Likewise, reputation grinds are not just there to irritate you. Yes, there's nice gear in the Zul'Aman/Zul'Gurub tier of heroics, and yes, the JPs you get for running heroics can now buy you tier 11 gear, and yes, the valor points can be stockpiled toward getting you pieces of tier 12 and other epics on that level. But reputation gear can get you a leg up on getting into those heroics. And let me be frank here: Picking up a bunch of PVP gear and wearing it to tank in is always going to be suboptimal now because resilience doesn't work against NPC damage anymore.

In The Burning Crusade and Wrath of the Lich King, resilience worked directly against critical hit chance, making it kind of a poor man's defense for warrior tanks. With the removal of defense entirely and the change of resilience to simply reduce damage dealt by players, resilience is now a completely useless stat in PVE content. Sometimes, yes, a PVP piece will have so much more stamina than a PVE piece that you'll be tempted to make use of it as a tank. But in almost every case, you'd be better off with a ilevel 346 blue that has complete tanking stats than a ilevel 384 epic that dumps more than 200 points of rating on resilience. Worse is a tank who has gear that is simply not up to the instance but who uses his or her PVP set to fool the gear requirement check on the Dungeon Finder. A DPSer who does that hurts the group by providing less DPS than needed, but a tank who does that hurts the group by exploding and wiping everyone. Don't be that tank.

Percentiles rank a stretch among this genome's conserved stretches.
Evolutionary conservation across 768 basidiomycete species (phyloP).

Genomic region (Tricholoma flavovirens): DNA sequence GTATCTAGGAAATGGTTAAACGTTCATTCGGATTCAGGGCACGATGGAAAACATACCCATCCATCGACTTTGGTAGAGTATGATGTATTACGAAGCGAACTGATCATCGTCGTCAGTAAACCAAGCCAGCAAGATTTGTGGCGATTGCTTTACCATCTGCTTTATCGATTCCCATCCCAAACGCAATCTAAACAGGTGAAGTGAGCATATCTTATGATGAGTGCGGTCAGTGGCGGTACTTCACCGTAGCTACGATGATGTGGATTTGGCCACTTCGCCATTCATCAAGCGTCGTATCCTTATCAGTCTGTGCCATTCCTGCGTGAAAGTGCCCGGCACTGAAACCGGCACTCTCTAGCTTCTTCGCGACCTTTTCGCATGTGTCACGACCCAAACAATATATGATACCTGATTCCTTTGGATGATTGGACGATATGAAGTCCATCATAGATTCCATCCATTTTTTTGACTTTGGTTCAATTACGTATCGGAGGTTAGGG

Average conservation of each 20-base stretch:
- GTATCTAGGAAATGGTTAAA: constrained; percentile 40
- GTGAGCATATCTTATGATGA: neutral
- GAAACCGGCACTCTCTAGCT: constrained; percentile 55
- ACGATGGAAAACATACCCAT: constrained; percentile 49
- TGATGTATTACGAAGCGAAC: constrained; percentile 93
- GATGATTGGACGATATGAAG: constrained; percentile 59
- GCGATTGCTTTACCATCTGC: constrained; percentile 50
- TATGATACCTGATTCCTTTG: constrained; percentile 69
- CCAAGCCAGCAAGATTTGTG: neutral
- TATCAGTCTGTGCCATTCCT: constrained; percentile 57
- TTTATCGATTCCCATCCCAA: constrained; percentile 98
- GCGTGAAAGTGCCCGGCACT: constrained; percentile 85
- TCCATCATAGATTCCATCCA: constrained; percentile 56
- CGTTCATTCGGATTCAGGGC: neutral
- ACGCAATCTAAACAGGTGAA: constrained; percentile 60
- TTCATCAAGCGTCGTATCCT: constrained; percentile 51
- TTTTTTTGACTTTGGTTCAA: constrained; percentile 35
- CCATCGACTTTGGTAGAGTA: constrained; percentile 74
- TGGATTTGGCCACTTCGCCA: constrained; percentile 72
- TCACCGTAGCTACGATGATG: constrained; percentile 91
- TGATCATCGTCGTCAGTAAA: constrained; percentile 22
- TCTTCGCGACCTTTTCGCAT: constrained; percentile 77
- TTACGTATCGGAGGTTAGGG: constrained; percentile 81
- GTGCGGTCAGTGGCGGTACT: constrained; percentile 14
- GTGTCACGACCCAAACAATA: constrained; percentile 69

We've covered where to get reputation gear from the launch factions and the new Firelands rep and vendor gear as well. When you can easily assemble a fairly solid set of tanking gear purely by doing daily quests, there's no excuse to not do it before heading into instances. There are two ilevel 365 tanking rings, a 365 tanking trinket, tanking boots, and tanking bracers available via the Molten Front vendors, and you can pick up a 365 tanking cape via the Elemental Bonds quests. Don't get greedy and try and cheat with PVP gear.

To sum it all up:
  • Do gear for threat as well as survival. Assemble multiple sets if you need to.
  • Do collect reputation gear, and use honor points to buy justice points for JP tanking gear.
  • Don't use PVP gear to get into instances you're not ready to tank yet.
Next week, we'll talk more about what you should actually be doing when you're tanking. How do you burst as much threat as possible as fast as possible? How do you know when to use cooldowns? Are there some talents better used in raid builds than in your PUG build? We'll cover all of that.

At the center of the fury of battle stand the warriors: protection, arms and fury. Check out more strategies and tips especially for warriors, including Cataclysm 101 for DPS warriors, a guide to new reputation gear for warriors, and a look back at six years of warrior trends.

Filed under: Warrior, Analysis / Opinion, The Burning Crusade, (Warrior) The Care and Feeding of Warriors, Wrath of the Lich King, Cataclysm